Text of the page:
Today is the last day of our lockdown. More than a hundred days of staying at home. In many ways, it’s been a true blessing.
We enjoy the quiet beach, the clean air and water, the way we always do. More than anything, we enjoy the absence of litter. The romantic in me hopes it can stay this way, that tourists will be mindful when they return.
Echoes of drums and fiddles float through an open window, a virtual ceilidh in full swing. Dogs run big circles on the beach beside the turquoise water. My mind drifts and settles. Becoming sand, becoming sea.
This post is dedicated to Susan Hey (1979-2020) who lost her battle with cancer last week. She had devoted the last few years of her life to creating a lasting memorial and gift to our town, in memory of her son Hamish. Hamish died of cancer three years ago, at the age of eight.
Because of the covid-19 restrictions Susan’s funeral had to take place behind closed doors. Details of her final journey were released so that those of us who wanted to say goodbye were given the opportunity to do so whilst maintaining a safe social distance.
Our thoughts and prayers are with Susan’s family and friends at this difficult time.
Wishing you all a blessed Tuesday and may you stay safe and well,
with love from Eivor, Pearl and Xenia xxx
Photographs by Xenia Tran, edited in lr.
Camera: Canon Powershot SX60 HS, Settings: f/4.5 – 1/1000 s – ISO 100, f/5 – 1/640 s – ISO 100 and f/5.6 – 1/80 s – ISO 200.
Restrictions begin to ease. We can go out twice a day for sport or exercise, provided we stay local. The gorse is in bloom, glittering in warm yellows. The water is clear, the air still free of pollution. It is quite something, to see anyone here.
distant mountains running like the wind he smells the snow
Looking at the photographs from a beach walk in early March brings a smile to our faces. A young Labrador was photo-bombing along and deaf to his owner’s whistle.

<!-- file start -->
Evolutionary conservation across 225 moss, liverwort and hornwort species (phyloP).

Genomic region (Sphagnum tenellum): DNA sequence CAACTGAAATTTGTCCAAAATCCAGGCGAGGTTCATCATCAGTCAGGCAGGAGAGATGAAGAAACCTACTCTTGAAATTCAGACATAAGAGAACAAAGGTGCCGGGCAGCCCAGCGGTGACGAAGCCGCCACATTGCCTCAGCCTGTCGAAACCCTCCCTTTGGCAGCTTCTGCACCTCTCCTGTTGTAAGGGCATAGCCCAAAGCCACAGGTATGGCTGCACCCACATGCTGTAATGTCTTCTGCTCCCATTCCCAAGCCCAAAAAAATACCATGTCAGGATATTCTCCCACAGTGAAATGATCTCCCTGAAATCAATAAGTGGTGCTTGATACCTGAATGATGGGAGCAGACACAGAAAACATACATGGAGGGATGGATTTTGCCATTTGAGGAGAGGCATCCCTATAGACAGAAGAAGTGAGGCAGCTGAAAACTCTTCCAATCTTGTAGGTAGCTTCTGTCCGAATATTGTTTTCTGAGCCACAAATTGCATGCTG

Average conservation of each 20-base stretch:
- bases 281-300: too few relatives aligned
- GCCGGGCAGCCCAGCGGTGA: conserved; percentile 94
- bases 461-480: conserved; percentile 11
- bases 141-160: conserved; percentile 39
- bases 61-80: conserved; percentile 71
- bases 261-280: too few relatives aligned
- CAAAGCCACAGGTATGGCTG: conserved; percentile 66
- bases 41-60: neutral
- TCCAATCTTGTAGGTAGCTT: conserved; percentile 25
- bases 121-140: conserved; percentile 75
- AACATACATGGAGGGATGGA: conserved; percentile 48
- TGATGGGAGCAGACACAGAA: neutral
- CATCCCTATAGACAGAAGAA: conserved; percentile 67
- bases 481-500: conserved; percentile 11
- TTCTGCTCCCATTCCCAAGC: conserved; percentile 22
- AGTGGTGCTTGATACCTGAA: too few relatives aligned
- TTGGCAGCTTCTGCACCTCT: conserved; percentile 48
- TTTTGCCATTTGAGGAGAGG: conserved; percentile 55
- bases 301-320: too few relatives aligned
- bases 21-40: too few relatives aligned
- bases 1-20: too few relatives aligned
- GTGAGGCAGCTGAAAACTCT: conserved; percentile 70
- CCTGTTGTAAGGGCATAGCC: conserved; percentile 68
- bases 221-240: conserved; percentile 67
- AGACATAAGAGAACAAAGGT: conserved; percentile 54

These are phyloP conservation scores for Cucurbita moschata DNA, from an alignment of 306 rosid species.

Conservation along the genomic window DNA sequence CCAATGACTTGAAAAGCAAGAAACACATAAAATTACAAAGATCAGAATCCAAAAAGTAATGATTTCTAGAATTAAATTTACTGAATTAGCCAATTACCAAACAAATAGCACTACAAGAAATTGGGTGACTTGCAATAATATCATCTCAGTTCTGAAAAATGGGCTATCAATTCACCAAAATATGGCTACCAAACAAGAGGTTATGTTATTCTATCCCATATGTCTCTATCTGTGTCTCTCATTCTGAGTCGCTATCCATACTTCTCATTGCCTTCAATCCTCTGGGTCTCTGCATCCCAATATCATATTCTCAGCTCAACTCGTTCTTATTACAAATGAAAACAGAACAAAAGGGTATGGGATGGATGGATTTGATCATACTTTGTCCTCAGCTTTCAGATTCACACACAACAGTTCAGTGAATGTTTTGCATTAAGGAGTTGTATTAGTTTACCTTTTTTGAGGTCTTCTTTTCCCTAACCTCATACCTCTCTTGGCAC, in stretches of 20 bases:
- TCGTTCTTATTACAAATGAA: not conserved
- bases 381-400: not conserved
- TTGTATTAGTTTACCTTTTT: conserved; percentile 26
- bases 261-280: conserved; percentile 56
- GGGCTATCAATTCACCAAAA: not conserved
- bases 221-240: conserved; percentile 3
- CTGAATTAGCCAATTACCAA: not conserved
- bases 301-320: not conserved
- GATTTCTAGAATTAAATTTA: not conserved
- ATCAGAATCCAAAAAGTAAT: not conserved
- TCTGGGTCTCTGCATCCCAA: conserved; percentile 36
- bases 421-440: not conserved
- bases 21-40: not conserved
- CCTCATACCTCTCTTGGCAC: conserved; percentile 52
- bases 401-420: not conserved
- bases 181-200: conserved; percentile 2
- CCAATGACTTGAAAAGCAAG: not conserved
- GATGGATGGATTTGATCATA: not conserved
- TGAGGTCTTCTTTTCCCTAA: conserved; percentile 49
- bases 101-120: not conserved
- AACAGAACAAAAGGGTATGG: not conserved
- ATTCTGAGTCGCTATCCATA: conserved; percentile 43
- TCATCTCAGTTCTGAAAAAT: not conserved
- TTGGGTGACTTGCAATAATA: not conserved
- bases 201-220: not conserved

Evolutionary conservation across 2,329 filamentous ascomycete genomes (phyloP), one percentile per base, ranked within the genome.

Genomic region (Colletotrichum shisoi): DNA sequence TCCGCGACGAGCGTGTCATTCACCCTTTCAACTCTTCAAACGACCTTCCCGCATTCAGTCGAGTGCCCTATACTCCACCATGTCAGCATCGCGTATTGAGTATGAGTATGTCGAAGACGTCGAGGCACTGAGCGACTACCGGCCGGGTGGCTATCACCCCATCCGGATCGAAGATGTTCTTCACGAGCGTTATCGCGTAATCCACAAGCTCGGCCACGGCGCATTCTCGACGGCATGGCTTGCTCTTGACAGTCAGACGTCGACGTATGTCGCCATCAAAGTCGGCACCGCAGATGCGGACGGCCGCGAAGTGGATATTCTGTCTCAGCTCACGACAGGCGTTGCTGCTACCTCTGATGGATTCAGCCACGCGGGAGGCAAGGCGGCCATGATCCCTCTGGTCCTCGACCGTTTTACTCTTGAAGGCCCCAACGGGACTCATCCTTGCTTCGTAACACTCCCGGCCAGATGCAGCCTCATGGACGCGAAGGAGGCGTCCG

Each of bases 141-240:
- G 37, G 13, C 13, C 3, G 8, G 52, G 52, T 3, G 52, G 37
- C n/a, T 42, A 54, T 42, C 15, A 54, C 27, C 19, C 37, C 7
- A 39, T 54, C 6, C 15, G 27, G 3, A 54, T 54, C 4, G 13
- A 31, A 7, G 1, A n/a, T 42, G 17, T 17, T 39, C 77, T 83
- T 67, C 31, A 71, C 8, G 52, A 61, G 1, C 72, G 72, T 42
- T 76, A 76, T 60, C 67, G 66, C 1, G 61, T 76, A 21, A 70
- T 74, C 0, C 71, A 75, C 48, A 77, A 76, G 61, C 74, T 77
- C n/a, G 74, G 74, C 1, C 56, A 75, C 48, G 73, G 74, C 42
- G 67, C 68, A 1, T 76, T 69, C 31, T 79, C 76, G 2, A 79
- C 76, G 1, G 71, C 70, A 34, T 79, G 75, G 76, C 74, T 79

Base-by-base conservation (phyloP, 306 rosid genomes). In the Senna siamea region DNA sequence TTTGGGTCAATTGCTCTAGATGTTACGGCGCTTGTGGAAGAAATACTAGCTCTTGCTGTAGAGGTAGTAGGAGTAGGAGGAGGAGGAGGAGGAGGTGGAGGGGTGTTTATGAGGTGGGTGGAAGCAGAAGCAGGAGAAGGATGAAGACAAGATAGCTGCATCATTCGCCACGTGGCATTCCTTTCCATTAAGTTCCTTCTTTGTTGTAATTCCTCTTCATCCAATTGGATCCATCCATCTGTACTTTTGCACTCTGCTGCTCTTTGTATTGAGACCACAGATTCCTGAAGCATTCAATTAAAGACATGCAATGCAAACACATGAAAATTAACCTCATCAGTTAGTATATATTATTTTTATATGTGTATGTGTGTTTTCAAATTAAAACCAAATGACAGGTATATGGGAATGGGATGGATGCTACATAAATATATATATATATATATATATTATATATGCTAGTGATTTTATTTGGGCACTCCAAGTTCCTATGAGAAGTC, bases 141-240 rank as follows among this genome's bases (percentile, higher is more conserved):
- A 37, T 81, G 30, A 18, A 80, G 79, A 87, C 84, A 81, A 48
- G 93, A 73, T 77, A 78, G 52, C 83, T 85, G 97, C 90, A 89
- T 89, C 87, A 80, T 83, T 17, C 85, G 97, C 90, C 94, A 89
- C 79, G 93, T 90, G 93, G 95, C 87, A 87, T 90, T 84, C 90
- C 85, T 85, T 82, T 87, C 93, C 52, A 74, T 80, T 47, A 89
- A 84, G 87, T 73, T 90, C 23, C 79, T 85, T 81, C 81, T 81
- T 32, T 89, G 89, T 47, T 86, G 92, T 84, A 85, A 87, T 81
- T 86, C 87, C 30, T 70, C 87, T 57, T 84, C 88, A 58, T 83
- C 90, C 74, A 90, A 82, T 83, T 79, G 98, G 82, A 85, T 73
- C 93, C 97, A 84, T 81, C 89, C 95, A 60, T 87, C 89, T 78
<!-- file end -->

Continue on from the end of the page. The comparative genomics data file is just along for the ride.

Eivor and Pearl squeal with delight every time we pull into this car park . They teach us how exciting it is to see a familiar place with fresh eyes. Treasuring these moments, I often wish they last a little longer.
easter lilies the white tail of a dog waving at the flying sky
A music of wind and waves we would never have known weaves her magic through delicate times. An invisible urge helps us connect at a deeper level, with ourselves, our fellow humans, all living creatures.
slowing down the earth can breathe again listen, listen
It has been a worrying weekend for many of us in the Highlands and other tourist destinations. Beauty spots in England, Wales and Scotland were swamped by visitors at a time when everyone has been asked to refrain from non-urgent travel.
This morning the caravan parks have closed and most people are returning home. They have better medical support there than they would have in remote parts of the country.
We can understand that people want to visit their favourite places. If we all work together to flatten the curve, this will soon be possible again.
We’re climbing the trail where Winter still lives on the hillside. Snow laces between heather and grass, delightful in simple patterns. Every step brings a deeper awareness. An awareness of what matters most. Companionship, looking after one another, only ever taking what little is needed and giving plenty back. Walking here in the sun, it is love that anchors the way.
into the pure land an immeasurable light turning west
The early morning breeze is invigorating, the surf behind us roars. Eivor and Pearl shimmy between scattered seaweed, branches peeled from drifting trees. Seagulls are feasting on crabs, before the curlew get here.
the camera clicks a sea too wild for fishing winter memories